Dani Rodrik on Simon Johnson

Of Johnson's widely cited and highly regarded Atlantic piece, Rodrik writes:

Simon's account is based on a very simple, and I believe misguided, theory of politics and economics.  It is an odd marriage of populist and technocratic visions.  Countries fail because political elites always end up in bed with economic elites.  The solution, apparently, is to let the technocrats (read the IMF) run your affairs.

On the whole, I think I side more strongly with Rodrik than Johnson. (I find it hard to have a firm opinion in these matters.) That said, perhaps it's “populist” to think political elites always end up in bed with economic elites, but it seems, as a matter of fact, they often do. My opinion is that a certain “populist” enthusiasm for democracy, in the absence of strong legal and cultural constraints on government action, almost inevitably delivers a great deal of regulatory capture–that is, tucks political elites snugly in bed with corporate elites. Isn't that a cynical vision? Moreover, when the incentives of insufficiently-limited democracies lead to this kind of result, supra-national technocratic institutions can in fact act as a salutary check on governments precisely because they are undemocratic.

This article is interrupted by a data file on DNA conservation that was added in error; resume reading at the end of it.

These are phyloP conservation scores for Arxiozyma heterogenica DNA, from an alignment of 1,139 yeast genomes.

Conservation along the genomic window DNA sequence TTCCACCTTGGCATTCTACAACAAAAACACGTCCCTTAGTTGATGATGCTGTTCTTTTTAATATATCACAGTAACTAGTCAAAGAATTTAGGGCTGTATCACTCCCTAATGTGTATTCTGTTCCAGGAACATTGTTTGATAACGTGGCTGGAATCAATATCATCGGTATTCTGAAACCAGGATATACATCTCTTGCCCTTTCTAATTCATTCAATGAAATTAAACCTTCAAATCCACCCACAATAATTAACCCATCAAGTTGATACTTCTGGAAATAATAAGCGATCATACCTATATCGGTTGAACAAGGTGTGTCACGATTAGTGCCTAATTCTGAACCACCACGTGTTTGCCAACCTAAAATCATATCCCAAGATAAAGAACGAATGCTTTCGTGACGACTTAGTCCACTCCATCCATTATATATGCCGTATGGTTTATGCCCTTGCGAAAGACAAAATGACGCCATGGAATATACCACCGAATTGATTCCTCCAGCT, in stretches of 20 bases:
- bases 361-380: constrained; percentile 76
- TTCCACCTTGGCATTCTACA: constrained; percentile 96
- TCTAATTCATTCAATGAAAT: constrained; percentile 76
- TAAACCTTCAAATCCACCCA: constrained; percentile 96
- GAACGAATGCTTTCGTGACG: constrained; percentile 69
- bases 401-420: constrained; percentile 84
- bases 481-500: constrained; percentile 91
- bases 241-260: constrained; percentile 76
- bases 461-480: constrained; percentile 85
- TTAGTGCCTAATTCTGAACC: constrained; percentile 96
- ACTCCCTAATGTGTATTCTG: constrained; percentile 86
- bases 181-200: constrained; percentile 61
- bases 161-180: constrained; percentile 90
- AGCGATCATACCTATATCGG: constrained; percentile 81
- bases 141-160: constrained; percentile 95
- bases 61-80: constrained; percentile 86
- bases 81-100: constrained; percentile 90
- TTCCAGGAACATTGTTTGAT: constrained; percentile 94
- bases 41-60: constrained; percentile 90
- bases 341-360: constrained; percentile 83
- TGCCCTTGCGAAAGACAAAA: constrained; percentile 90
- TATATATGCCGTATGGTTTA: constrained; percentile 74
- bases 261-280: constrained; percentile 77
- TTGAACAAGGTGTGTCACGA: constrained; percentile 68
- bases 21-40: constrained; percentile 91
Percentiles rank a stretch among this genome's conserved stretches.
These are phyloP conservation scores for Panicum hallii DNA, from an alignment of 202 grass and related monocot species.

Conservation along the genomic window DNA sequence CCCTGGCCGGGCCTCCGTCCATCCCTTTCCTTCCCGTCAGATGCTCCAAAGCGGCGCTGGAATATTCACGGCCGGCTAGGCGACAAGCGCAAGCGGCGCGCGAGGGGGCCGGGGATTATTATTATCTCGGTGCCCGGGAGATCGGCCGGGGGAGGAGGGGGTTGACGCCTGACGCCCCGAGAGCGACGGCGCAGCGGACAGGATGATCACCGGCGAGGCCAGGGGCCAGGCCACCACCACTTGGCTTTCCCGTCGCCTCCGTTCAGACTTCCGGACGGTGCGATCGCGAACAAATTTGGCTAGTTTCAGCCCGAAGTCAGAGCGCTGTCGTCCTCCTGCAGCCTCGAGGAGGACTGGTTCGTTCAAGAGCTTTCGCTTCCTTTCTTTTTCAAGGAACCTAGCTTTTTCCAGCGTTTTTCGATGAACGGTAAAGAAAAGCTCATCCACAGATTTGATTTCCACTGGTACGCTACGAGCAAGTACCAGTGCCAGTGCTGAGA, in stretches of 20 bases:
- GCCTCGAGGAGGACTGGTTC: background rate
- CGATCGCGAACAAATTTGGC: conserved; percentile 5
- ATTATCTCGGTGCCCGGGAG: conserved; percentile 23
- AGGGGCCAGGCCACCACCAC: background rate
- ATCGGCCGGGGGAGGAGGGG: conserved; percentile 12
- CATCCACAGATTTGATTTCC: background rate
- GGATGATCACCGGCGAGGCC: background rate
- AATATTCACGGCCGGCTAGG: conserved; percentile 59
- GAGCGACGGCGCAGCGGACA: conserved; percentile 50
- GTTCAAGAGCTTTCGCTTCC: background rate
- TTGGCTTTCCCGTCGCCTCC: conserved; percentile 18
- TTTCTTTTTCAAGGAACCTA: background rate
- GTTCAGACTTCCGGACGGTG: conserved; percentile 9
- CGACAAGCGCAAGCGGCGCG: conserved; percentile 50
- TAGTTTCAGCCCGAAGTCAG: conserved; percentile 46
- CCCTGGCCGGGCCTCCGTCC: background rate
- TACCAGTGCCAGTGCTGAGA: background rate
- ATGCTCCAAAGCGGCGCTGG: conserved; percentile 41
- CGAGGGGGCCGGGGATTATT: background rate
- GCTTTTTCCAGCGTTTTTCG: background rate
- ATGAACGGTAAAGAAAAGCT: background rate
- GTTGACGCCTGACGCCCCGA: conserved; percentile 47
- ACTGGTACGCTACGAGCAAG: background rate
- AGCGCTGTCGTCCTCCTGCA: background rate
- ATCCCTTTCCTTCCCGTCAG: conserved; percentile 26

Free Exchange's Washington blogger seems to have something like this in mind:

Of course, the IMF can't hold America's feet to the fire in the way that the WTO can. But the WTO achieved that power, in part, because American leaders wanted an outside force to be able to tie their hands, so they could shrug at angry voters and say, “Sorry, them's the rules”. I wouldn't be surprised to see national leaders constrained in crisis response by domestic politics seeking to empower the IMF in the near term.

That's a really interesting thought. Now, I am not, and have never been, the biggest fan of the IMF and Rodrik is right that it's weird for Johnson to talk about the Fund as if everyone knows all about its totally awesome track record. That's just a little too convenient for Johnson, an old IMF hand. Nevertheless, it's not crazy to look for a disciplining force external to national democratic politics when the interest group dynamics of national democratic politics has helped create the problem and persist in blocking the solution.